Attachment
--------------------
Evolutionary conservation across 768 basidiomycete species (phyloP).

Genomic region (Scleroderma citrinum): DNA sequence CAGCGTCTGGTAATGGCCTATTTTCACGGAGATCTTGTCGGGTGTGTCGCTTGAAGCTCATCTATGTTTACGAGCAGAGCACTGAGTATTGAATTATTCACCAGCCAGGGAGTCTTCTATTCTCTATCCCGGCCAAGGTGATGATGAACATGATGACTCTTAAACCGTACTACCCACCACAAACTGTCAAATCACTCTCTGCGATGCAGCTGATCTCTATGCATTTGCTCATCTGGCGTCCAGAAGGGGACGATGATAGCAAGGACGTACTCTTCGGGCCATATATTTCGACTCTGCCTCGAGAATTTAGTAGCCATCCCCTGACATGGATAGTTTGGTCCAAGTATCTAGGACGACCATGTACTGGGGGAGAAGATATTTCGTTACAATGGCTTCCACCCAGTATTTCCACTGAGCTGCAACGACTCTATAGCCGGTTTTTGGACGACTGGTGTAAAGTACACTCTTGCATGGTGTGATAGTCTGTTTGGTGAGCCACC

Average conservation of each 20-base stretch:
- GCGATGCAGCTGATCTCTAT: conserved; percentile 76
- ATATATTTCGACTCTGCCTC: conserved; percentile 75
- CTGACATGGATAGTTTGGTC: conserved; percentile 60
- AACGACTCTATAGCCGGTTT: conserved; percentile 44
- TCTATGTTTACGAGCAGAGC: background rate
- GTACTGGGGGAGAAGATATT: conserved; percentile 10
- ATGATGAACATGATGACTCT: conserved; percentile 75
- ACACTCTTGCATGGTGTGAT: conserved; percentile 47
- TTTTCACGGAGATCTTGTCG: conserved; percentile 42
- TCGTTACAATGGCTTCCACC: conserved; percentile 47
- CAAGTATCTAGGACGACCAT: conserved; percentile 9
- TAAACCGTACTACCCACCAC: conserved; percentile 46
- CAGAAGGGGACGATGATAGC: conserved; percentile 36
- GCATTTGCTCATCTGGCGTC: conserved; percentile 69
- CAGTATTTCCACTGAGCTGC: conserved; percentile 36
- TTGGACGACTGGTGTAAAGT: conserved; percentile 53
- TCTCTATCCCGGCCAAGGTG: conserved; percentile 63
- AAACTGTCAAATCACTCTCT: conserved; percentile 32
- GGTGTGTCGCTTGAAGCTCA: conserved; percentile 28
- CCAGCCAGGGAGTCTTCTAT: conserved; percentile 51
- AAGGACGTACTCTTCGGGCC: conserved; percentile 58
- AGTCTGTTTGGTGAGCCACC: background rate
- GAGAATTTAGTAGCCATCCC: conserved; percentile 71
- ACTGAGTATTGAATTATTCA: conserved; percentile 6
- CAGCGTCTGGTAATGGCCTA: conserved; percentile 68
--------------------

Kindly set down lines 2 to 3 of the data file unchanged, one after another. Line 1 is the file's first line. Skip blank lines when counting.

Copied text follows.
Genomic region (Scleroderma citrinum): DNA sequence CAGCGTCTGGTAATGGCCTATTTTCACGGAGATCTTGTCGGGTGTGTCGCTTGAAGCTCATCTATGTTTACGAGCAGAGCACTGAGTATTGAATTATTCACCAGCCAGGGAGTCTTCTATTCTCTATCCCGGCCAAGGTGATGATGAACATGATGACTCTTAAACCGTACTACCCACCACAAACTGTCAAATCACTCTCTGCGATGCAGCTGATCTCTATGCATTTGCTCATCTGGCGTCCAGAAGGGGACGATGATAGCAAGGACGTACTCTTCGGGCCATATATTTCGACTCTGCCTCGAGAATTTAGTAGCCATCCCCTGACATGGATAGTTTGGTCCAAGTATCTAGGACGACCATGTACTGGGGGAGAAGATATTTCGTTACAATGGCTTCCACCCAGTATTTCCACTGAGCTGCAACGACTCTATAGCCGGTTTTTGGACGACTGGTGTAAAGTACACTCTTGCATGGTGTGATAGTCTGTTTGGTGAGCCACC

Average conservation of each 20-base stretch: